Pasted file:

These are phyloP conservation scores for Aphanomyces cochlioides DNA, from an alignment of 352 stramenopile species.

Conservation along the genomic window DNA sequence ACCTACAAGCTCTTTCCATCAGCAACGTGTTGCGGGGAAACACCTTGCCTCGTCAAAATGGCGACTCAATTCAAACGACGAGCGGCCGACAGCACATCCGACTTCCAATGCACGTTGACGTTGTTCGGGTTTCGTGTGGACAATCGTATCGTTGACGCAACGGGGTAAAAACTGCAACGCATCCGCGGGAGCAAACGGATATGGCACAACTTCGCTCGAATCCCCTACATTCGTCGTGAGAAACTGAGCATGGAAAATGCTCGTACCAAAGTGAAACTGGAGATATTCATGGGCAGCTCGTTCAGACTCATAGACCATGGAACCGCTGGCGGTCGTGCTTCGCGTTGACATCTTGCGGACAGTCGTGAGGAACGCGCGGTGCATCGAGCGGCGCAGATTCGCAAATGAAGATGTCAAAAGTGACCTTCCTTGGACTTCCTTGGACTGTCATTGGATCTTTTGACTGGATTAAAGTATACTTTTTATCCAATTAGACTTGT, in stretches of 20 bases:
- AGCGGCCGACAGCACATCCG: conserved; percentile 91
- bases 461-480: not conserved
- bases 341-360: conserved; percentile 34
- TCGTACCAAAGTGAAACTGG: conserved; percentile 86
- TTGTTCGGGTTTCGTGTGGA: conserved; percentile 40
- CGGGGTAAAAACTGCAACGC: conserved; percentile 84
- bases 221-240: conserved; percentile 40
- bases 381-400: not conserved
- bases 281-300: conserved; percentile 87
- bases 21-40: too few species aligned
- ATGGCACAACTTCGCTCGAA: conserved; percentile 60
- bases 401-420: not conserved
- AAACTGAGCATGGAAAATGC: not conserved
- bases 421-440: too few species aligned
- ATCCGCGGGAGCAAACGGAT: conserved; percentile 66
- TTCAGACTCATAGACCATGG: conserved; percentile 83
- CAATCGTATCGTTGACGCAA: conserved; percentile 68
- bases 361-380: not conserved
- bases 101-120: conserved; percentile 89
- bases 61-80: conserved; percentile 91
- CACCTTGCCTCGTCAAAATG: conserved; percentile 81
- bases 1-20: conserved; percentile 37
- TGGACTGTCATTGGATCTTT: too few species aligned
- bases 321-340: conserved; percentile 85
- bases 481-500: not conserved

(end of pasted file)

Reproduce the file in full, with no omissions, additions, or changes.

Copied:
These are phyloP conservation scores for Aphanomyces cochlioides DNA, from an alignment of 352 stramenopile species.

Conservation along the genomic window DNA sequence ACCTACAAGCTCTTTCCATCAGCAACGTGTTGCGGGGAAACACCTTGCCTCGTCAAAATGGCGACTCAATTCAAACGACGAGCGGCCGACAGCACATCCGACTTCCAATGCACGTTGACGTTGTTCGGGTTTCGTGTGGACAATCGTATCGTTGACGCAACGGGGTAAAAACTGCAACGCATCCGCGGGAGCAAACGGATATGGCACAACTTCGCTCGAATCCCCTACATTCGTCGTGAGAAACTGAGCATGGAAAATGCTCGTACCAAAGTGAAACTGGAGATATTCATGGGCAGCTCGTTCAGACTCATAGACCATGGAACCGCTGGCGGTCGTGCTTCGCGTTGACATCTTGCGGACAGTCGTGAGGAACGCGCGGTGCATCGAGCGGCGCAGATTCGCAAATGAAGATGTCAAAAGTGACCTTCCTTGGACTTCCTTGGACTGTCATTGGATCTTTTGACTGGATTAAAGTATACTTTTTATCCAATTAGACTTGT, in stretches of 20 bases:
- AGCGGCCGACAGCACATCCG: conserved; percentile 91
- bases 461-480: not conserved
- bases 341-360: conserved; percentile 34
- TCGTACCAAAGTGAAACTGG: conserved; percentile 86
- TTGTTCGGGTTTCGTGTGGA: conserved; percentile 40
- CGGGGTAAAAACTGCAACGC: conserved; percentile 84
- bases 221-240: conserved; percentile 40
- bases 381-400: not conserved
- bases 281-300: conserved; percentile 87
- bases 21-40: too few species aligned
- ATGGCACAACTTCGCTCGAA: conserved; percentile 60
- bases 401-420: not conserved
- AAACTGAGCATGGAAAATGC: not conserved
- bases 421-440: too few species aligned
- ATCCGCGGGAGCAAACGGAT: conserved; percentile 66
- TTCAGACTCATAGACCATGG: conserved; percentile 83
- CAATCGTATCGTTGACGCAA: conserved; percentile 68
- bases 361-380: not conserved
- bases 101-120: conserved; percentile 89
- bases 61-80: conserved; percentile 91
- CACCTTGCCTCGTCAAAATG: conserved; percentile 81
- bases 1-20: conserved; percentile 37
- TGGACTGTCATTGGATCTTT: too few species aligned
- bases 321-340: conserved; percentile 85
- bases 481-500: not conserved